p.1 – Studio Newwork
pp.4-5 – 100 people on the streets of New York
p.6 – Partizan Publik (Christian Ernsten, Christiaan Fruneaux and Janmaat Joost),
p.7 – Topos Graphics (Seth Labenz and Roy Rub)
p.8 – Andrew Weinstein
p.9 – Ruth Liberman
p.11 – Catalogtree (Daniel Gross and Joris Maltha)
p.12 – REINIGUNGSGESELLSCHAFT (Martin Keil and Henrik Mayer)
It is a generally accepted view that pervasive skepticism underlies postmodern society, and this widespread skeptical mentality may lead to having even paranoid habits of doubt. If that is true, this climate naturally influences how critics judge artworks. The introduction to the feature “Future Greats: 30 Art Stars of Tomorrow” in Art Review’s March 2008 issue admits these worries, uncertainties, and anxieties that the critics have about their own judgments and the lack of tangible criteria in today’s contemporary art:
1. “Future Greats: 30 Art Stars of Tomorrow”, ArtReview, no.20, London, March 2008: p.79
“What’s ‘great’?”, [the panel of experts who selected the list of artists] asked, sighing and rolling their eyes skywards. The thing is that everyone has a different opinion, even if, when we print those opinions on nice paper in a nice font, they look more like facts. And that’s where the worry starts…What’s important to remember is that being on this [Future Greats] list is not a cast-iron guarantee of greatness; it’s a statement of someone’s belief. The belief of the person making the art being matched by the belief of a critic or writer that they are doing something worthwhile…[T]he artworld does function very much on belief.¹
In many cases an artwork is a reflection or a representation of personal belief. Each person may have her own belief, and it is difficult to find a sharable belief that everyone can relate to. This is the age of accelerating modernization and globalization. The common grounds and belief systems that used to be shared before, such as religions, traditions, communities, and institutions, are no longer so trusted and they are being fragmented. Instead, people’s values are formed by a number of easily interchangeable variables like interests, trends, and “lifestyles,” which quickly and randomly cross a society. Therefore it has become difficult for any kind of value judgments to be made with any set of fixed criteria.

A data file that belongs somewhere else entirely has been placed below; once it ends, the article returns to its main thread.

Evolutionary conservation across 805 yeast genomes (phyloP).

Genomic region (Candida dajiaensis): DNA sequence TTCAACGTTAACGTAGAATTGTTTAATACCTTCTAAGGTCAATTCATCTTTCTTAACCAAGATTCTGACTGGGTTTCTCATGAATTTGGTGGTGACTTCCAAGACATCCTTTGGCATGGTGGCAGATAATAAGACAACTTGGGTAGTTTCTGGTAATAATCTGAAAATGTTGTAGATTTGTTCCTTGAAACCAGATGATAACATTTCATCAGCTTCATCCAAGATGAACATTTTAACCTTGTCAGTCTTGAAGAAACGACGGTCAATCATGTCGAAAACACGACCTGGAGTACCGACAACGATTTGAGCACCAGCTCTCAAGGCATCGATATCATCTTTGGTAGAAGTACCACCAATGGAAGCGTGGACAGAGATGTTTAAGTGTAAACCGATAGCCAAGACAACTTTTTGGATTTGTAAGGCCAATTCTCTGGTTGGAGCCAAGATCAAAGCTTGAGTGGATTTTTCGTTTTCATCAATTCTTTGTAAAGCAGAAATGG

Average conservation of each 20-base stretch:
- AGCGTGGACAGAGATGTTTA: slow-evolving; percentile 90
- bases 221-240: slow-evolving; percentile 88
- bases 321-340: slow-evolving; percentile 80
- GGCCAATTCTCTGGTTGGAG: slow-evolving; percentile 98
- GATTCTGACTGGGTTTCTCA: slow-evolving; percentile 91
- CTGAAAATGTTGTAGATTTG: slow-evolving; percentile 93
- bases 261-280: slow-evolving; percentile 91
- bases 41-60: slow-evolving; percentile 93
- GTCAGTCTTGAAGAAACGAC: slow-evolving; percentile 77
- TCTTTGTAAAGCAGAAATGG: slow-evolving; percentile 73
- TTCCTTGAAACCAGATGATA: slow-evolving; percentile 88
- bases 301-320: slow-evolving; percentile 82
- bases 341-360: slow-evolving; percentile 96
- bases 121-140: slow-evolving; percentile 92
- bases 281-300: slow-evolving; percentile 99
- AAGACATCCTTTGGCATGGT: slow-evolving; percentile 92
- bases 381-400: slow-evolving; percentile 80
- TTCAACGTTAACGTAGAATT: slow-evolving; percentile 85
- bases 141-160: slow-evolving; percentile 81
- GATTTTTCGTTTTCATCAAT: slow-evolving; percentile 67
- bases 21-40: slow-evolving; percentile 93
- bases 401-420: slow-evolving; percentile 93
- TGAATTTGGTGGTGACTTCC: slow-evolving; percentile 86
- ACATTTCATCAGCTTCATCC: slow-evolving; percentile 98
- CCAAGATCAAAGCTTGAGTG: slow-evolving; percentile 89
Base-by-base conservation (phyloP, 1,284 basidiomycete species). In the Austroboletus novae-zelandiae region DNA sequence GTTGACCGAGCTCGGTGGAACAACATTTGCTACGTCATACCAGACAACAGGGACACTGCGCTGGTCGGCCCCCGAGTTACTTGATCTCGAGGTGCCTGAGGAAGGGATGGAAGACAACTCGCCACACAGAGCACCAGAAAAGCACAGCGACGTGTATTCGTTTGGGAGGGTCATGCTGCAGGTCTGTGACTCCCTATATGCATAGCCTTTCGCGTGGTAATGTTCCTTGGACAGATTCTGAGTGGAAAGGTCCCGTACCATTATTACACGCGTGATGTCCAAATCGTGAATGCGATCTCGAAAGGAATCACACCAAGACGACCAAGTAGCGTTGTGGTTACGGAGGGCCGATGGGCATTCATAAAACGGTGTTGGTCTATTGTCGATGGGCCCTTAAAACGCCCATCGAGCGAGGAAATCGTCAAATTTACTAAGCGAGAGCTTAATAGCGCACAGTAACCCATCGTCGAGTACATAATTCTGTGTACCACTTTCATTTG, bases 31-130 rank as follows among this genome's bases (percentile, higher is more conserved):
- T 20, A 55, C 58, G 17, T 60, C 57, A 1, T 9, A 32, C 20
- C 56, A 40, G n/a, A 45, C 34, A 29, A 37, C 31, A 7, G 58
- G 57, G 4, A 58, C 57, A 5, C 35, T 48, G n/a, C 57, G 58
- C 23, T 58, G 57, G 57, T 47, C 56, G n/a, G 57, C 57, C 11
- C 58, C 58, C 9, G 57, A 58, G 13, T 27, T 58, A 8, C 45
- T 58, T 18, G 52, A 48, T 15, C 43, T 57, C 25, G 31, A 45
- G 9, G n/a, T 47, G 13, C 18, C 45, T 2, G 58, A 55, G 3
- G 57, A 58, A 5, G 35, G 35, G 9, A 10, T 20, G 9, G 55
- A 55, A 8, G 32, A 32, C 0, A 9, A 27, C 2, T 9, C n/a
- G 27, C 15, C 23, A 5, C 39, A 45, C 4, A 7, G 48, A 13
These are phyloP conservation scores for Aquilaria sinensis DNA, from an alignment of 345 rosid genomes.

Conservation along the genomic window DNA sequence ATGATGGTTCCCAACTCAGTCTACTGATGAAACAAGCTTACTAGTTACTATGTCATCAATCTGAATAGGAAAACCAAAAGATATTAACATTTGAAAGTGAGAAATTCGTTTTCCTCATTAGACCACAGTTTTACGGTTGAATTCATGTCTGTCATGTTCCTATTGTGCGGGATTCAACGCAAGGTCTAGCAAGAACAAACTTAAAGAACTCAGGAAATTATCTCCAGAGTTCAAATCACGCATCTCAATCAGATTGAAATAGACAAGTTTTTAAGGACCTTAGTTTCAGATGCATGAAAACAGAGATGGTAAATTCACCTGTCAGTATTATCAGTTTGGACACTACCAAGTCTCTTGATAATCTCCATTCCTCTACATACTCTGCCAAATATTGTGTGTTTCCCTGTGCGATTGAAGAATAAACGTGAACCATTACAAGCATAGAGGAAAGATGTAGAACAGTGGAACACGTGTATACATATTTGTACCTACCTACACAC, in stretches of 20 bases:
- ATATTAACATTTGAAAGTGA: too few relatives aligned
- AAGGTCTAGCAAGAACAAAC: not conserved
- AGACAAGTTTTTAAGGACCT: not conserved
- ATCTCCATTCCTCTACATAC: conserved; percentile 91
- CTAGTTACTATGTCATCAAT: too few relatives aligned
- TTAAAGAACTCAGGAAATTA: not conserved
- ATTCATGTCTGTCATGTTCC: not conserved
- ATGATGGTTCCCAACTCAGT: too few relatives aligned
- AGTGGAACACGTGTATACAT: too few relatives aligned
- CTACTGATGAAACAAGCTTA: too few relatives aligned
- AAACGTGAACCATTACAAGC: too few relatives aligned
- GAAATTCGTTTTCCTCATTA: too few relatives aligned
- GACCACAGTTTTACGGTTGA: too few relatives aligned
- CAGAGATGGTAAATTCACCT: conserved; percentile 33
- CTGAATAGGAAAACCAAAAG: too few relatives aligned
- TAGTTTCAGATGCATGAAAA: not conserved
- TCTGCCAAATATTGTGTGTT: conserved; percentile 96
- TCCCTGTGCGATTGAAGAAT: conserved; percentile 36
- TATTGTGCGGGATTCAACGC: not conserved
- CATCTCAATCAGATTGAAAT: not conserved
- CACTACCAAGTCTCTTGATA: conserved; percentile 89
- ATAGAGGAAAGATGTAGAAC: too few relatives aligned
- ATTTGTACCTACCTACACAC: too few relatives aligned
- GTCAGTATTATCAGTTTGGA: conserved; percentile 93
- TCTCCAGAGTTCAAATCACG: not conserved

2. Giddens, Anthony, Modernity and Self-Identity, Stanford University Press, Stanford, California, 1991: p.3
In Modernity and Self-Identity, Anthony Giddens summarizes one of the causes of anxiety in the modern climate: “Modernity institutionalizes the principle of radical doubt and insists that all knowledge takes the form of hypotheses: claims which may very well be true, but which are in principle always open to revision and may have at some point to be abandoned…[T]he self, like the broader institutional contexts in which it exists, has to be reflexively made. Yet this task has to be accomplished amid a puzzling diversity of options and possibilities.” ²
3. ArtReview, no.20: p.79
The critics try to see as many available options as possible, “[w]orrying about how he was going to see all the shows on his Chelsea beat and then worrying that the ones he had actually made it to were probably the ‘wrong’ ones and that the ‘cool’ action was happening elsewhere.” ³ In this situation, you may easily imagine that they have had a hard time being certain about their judgments based on their personal beliefs. Most people do not have the authority to validate the value of art, but only to be given “facts” proposed by the specialists, who seem not to be completely sure about their own credibility. The point here is that we tend to search for someone new and special, such as the charismatic art star or the cult of individual, as opposed to “less exciting” others.
The aim of my art project Global Identity that I started in 2002 is not to prove the value of a single belief as the basis for judging art. Instead, it proposes the value of the attempts to build the bridges between even conflicting sets of beliefs through continuous dialogues and communications, which require mutual respect and tolerance, and the value of the platform to show the ongoing processes and ever-changing results. I am curious to see if there might be some common denominator or sharable factor that connects all the beliefs. The whole act itself is my art – a big picture.
In pre-modern times art had a close connection with common factors like religion, so the general public could relate to the nobility of art. But modern artists departed from this shared ground that limited personal expressions. Since then, high art was not for everyone for a long time partly because there were usually social hierarchies and privileged classes that validated and maintained the integrity. However, pop sensibilities have widely spread and now so pervade art world that the conventional classification is no longer useful. British artist and designer Susanna Edwards contributes the thoughts on this matter:
4. Edwards, Susanna, “Art Attack”, Grafik, no.137, London, February 2006: p.49